“We need practical implementations of all the other components of a zk-snark system (apart from the verification),” he told CoinDesk.

Some of these features might be figured out soon. For example, work needs to be done to translate a computational task from source code into the form required by a zk-snark. Reitwiessner said this is currently in heavy development, and will likely be released by the ethereum developer conference in November.

However, other milestones still need extensive research before they can be reached.

At present, regardless of whether an ether transaction is private, it will always be visible to the person who pays for the gas.

Eventually, new features released in the second ethereum upgrade, Constantinople, will aim to provide a newly flexible ether wallet, allowing users the option to pay for gas in tokens instead of ether. According to Reitwiessner: “This could include paying for gas with tokens which might be zk-SNARK tokens.”

Postponing this feature until Constantinople also gives ethereum developers some time to tease out other complex challenges.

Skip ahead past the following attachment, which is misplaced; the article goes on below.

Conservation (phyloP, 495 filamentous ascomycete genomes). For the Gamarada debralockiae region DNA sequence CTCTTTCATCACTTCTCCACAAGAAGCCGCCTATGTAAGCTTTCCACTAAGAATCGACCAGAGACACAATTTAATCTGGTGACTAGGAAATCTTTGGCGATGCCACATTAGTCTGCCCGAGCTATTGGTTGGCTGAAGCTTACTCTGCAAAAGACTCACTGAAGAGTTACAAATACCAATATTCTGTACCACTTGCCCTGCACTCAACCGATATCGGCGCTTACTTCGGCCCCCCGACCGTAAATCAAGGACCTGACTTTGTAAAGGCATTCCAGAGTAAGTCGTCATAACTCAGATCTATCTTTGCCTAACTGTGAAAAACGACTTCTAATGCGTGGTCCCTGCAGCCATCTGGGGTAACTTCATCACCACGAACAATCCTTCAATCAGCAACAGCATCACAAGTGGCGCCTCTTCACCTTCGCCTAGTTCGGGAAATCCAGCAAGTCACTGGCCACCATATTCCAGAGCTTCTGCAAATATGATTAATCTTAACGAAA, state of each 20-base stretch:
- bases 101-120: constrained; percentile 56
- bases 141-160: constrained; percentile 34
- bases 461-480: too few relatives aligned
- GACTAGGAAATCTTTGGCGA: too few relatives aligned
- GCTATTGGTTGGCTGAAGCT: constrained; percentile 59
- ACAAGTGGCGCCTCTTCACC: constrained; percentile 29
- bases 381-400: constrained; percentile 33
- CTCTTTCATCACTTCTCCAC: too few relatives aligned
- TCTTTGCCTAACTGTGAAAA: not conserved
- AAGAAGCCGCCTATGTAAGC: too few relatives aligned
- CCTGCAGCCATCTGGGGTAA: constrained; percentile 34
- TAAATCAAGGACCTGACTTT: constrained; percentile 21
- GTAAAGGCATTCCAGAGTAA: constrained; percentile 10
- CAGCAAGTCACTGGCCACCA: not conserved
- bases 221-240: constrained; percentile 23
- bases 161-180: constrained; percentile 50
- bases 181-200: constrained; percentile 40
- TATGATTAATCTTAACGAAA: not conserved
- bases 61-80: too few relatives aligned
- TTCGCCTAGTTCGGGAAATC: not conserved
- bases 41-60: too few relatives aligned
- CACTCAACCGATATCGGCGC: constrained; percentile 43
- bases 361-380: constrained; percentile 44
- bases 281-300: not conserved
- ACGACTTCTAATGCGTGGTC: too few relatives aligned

For one, ethereum must counter a security problem within zk-snark tech itself, known as the trusted setup. When zcash launched its zk-snark-powered currency back in October 2016, it corresponded with an elaborate performance, whereby each member of the z-cash development team set fire to the computers they had used to bring z-cash to life.

This was to prove that there was no backdoor into the technology that could potentially allow developers the ability to manipulate the network. The catch now is that ethereum must develop something equivalent to this, but one that can scale to thousands of participants.